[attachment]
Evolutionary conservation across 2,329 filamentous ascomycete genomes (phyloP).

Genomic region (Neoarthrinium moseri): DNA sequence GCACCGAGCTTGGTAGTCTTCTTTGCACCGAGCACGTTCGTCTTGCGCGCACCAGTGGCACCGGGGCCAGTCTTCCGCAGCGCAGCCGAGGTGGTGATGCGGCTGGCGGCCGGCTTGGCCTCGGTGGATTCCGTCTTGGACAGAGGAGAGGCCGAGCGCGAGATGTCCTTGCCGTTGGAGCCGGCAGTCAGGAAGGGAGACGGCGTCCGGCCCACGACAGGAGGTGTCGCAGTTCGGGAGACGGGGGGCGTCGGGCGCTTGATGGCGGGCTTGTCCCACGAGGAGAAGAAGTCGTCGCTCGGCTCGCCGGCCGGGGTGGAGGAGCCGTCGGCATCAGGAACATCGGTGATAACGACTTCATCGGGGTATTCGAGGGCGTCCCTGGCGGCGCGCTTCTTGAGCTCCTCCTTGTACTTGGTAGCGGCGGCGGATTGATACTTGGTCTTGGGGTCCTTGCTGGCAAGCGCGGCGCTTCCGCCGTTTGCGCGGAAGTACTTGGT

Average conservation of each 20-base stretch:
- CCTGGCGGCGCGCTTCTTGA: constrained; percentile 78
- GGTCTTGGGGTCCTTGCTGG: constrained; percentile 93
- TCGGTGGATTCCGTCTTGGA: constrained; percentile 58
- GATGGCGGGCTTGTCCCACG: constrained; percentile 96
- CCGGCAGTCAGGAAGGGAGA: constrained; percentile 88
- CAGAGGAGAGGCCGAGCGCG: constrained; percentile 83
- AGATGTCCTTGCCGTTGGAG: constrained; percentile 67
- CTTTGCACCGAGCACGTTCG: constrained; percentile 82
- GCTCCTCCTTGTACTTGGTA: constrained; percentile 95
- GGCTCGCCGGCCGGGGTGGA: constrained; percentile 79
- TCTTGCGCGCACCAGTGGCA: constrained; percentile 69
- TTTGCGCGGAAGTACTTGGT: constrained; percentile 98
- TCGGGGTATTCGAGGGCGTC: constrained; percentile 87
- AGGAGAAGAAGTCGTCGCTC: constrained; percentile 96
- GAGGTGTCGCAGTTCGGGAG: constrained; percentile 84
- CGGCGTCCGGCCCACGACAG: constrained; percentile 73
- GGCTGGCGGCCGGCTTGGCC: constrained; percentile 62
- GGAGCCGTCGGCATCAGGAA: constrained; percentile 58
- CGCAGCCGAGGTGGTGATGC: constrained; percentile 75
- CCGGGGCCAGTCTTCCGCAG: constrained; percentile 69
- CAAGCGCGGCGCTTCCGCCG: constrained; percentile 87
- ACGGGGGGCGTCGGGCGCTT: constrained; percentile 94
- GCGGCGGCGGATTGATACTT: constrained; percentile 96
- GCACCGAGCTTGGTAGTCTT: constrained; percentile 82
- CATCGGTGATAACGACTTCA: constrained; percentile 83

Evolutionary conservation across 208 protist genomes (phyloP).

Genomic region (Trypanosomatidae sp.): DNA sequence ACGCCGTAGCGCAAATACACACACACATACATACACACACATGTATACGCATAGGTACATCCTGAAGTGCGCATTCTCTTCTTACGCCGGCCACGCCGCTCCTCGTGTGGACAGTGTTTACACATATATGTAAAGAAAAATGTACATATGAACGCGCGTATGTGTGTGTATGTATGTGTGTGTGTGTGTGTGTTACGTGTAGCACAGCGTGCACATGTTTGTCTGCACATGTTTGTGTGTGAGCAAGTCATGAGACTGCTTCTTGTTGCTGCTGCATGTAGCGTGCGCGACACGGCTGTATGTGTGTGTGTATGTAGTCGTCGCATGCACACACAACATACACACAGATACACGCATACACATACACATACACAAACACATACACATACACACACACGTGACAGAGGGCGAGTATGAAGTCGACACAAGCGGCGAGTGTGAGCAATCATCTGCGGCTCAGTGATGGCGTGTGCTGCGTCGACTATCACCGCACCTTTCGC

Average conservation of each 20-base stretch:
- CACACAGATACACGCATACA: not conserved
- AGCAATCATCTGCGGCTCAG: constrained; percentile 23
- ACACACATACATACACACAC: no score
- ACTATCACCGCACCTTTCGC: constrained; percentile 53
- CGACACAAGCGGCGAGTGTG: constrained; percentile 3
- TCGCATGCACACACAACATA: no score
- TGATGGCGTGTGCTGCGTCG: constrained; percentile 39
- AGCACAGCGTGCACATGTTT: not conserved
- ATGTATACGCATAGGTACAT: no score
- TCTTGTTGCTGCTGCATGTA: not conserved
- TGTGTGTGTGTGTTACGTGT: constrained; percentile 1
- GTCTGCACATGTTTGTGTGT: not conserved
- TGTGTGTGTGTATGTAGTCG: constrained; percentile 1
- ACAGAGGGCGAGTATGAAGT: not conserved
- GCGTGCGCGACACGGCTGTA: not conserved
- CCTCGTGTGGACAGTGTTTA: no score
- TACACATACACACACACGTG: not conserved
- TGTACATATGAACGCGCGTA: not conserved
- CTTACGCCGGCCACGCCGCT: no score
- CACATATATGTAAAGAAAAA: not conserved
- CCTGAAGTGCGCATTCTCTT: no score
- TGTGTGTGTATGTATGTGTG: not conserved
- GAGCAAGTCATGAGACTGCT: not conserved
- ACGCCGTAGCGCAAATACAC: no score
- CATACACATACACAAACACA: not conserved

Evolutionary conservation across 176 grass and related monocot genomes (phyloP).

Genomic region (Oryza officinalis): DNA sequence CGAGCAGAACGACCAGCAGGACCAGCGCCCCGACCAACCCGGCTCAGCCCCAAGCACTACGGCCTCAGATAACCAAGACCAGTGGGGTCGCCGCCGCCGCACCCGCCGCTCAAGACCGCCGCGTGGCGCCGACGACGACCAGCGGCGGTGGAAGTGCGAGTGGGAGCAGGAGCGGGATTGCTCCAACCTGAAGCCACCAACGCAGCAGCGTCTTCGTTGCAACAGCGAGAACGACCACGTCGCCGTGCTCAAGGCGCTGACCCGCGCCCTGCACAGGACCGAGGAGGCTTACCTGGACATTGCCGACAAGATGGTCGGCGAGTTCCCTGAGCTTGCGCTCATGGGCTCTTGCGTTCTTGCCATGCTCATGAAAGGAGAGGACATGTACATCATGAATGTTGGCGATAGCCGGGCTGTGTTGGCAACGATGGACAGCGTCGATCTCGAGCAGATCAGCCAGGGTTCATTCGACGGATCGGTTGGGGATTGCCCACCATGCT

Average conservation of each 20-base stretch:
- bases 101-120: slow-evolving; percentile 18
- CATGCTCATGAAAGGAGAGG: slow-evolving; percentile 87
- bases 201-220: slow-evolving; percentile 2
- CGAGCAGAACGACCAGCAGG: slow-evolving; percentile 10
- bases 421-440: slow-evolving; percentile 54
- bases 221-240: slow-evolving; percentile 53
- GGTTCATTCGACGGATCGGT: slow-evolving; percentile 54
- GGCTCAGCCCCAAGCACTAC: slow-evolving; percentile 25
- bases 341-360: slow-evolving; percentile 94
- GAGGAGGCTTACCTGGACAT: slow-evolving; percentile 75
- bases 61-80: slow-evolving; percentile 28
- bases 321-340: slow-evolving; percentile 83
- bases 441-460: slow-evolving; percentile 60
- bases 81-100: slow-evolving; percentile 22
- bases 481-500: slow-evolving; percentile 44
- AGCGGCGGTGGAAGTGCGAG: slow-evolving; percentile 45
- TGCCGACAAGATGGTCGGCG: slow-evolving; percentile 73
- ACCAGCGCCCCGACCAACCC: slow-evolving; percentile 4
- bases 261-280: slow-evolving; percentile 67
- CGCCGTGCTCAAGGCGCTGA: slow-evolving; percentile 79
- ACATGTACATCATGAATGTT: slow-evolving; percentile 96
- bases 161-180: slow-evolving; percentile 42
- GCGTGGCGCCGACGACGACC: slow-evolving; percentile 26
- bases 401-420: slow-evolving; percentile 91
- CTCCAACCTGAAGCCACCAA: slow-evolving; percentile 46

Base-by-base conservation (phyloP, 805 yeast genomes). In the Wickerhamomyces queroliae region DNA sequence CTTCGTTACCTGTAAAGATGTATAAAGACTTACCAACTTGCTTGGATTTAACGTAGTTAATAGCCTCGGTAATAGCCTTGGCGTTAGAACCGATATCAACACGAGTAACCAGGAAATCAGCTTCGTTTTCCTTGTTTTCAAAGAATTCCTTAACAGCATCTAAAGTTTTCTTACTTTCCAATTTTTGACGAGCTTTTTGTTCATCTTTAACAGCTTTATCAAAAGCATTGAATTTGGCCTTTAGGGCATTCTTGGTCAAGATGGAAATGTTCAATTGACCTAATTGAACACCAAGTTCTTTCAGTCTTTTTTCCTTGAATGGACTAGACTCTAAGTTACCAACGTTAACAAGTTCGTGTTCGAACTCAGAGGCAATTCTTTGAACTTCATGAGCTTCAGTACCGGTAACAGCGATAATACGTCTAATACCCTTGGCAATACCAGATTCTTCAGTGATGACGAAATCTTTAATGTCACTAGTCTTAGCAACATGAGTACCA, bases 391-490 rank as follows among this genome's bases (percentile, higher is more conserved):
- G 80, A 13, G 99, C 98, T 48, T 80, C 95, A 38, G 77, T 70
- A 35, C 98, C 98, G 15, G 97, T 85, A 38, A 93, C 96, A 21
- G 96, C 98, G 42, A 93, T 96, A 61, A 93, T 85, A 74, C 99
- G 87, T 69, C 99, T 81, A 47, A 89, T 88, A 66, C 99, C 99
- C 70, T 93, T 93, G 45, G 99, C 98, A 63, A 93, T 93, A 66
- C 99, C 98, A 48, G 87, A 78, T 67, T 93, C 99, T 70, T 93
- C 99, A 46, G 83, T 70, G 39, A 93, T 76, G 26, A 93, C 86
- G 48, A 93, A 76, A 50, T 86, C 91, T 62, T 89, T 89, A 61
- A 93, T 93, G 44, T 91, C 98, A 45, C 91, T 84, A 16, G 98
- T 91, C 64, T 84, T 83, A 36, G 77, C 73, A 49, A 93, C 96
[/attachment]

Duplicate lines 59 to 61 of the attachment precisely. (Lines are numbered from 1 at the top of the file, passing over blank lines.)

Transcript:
Average conservation of each 20-base stretch:
- bases 101-120: slow-evolving; percentile 18
- CATGCTCATGAAAGGAGAGG: slow-evolving; percentile 87